Elevation: 5,267 feet
Note: The Penobscot Native-American tribe that once lived in this region referred to this mountain as “Katahdin”, which means: “The Greatest Mountain”. It’s expansive natural reserve is protected by the State of Maine as Baxter State Park, inclusive of incredible rivers, rapids, high mountain streams, and cascading waterfalls cutting through one-hundred miles of Appalachian forest. Hiking Katahdin is a multidimensional experience with marvelous variations in the fauna and stone while ascending. I followed the ‘Katahdin Stream Trail’ on the western face of the mountain, which requires a parking reservation and 7 a.m arrival time, easily made through Baxter State Park Office. The initial portion of ‘Katahdin Stream Trail’ follows a beautiful and wide rocky stream, with grand free-standing boulders guiding the water that rushes down the mountain. Ancient works of masonry appear in unique stone pathways fully enclosed by beautiful Pines and Birches. Some steps are refined and delicately thin, while others are wide and loosely fit, with blatant cuts and incisions, a full half-mile above ground level. A spectacular waterfall can be found about an hour into the hike. The necessary level of skill increases after the waterfall, where the trail mingles with dried stream-beds and stacked boulders. From here, branches and roots surround the trail increasingly, and it is necessary to begin using climbing techniques. The terrain continues in this way for roughly another hour before breaking the tree-line, and encountering another major challenge. Above and beyond the tree’s is a venerable wonderland of massive rocks and boulders, lining the last ledge to the peak like a giant’s pathway. Free-climbing is required in order to work steadily along the massive ridge, weaving between and over colossal boulders sitting almost a mile above the world. To both the left and right of the boulder-trail the valleys below unfold like a brilliant blanket with peaks to the edge of the skyline. The pine trees below undulate and sparkle with a static electricity when the Sun is shinning, and all of New England unfolds before you. Steadily climb through the boulder-trail following the white-dot markers, and it is roughly 45 minutes to an amazing peak. The Katahdin peak is a magical collage of unique dark granite colors combined with Celtic looking green moss, and interlocking stones. There are anthropologically notable standing-stones unlike any I have ever seen on this enchanted plateau, pointing and aligning to peaks to the west and east. Some standing stones include signature fixtures, such as miniature counterparts supporting the front facade and drawing attention to the work. The entire elevation is covered in this unique moss so similar to the heights in the Mourne Mountains of Ireland, the Cornwall coast of England, and gritty heights of Glencoe Scotland. This is one of the best hiking experiences in all of New England, and should be experienced by all sincere nature lovers and ancient culture enthusiasts.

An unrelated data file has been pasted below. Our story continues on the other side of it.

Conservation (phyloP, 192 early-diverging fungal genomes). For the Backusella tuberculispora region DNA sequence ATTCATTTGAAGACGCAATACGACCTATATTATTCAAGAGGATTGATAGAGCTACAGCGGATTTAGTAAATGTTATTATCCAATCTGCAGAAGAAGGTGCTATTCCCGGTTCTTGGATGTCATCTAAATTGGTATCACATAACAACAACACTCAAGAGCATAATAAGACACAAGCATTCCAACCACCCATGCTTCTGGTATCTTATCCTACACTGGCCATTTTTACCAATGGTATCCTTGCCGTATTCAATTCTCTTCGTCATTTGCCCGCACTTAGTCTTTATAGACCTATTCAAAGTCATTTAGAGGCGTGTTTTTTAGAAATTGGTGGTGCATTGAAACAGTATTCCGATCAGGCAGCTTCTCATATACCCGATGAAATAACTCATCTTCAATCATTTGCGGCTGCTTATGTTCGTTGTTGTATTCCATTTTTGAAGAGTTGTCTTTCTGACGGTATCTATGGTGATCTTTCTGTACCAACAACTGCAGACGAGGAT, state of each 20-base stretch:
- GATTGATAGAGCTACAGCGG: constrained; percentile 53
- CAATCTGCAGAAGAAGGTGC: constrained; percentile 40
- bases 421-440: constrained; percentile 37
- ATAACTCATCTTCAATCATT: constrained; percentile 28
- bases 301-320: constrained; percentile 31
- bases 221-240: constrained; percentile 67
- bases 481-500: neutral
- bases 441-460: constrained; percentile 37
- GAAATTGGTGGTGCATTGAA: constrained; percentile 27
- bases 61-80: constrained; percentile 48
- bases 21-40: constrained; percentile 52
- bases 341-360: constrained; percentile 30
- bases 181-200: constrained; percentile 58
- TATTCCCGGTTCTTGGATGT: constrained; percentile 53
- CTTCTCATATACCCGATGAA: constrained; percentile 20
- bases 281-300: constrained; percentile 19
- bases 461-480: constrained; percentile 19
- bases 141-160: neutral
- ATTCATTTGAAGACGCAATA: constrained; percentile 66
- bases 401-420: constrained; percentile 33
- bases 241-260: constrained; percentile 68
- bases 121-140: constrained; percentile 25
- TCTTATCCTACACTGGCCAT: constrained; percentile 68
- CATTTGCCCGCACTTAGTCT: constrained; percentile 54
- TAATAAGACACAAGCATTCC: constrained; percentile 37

Scale: 5 feet height, 2.5 feet length, 3 inches width.
Elevation: 2,512 feet.
Scale: 2.5 feet height, 1 foot length,2 inches width.
Elevation: Ground level, elevated plateau.
Scale: 5 feet height, 2.5 feet length, 3 inch width
Note: A clear distinction in Standing Stone styles in New England appears with each hike. This style, I believe, is often connected to the Solar mid-day alignment. I call this the “Solar Stone” for its specific 45 degree crafted-side parallels that lead to arrow-like point at the top. They are in enchanting places among other monuments and alters.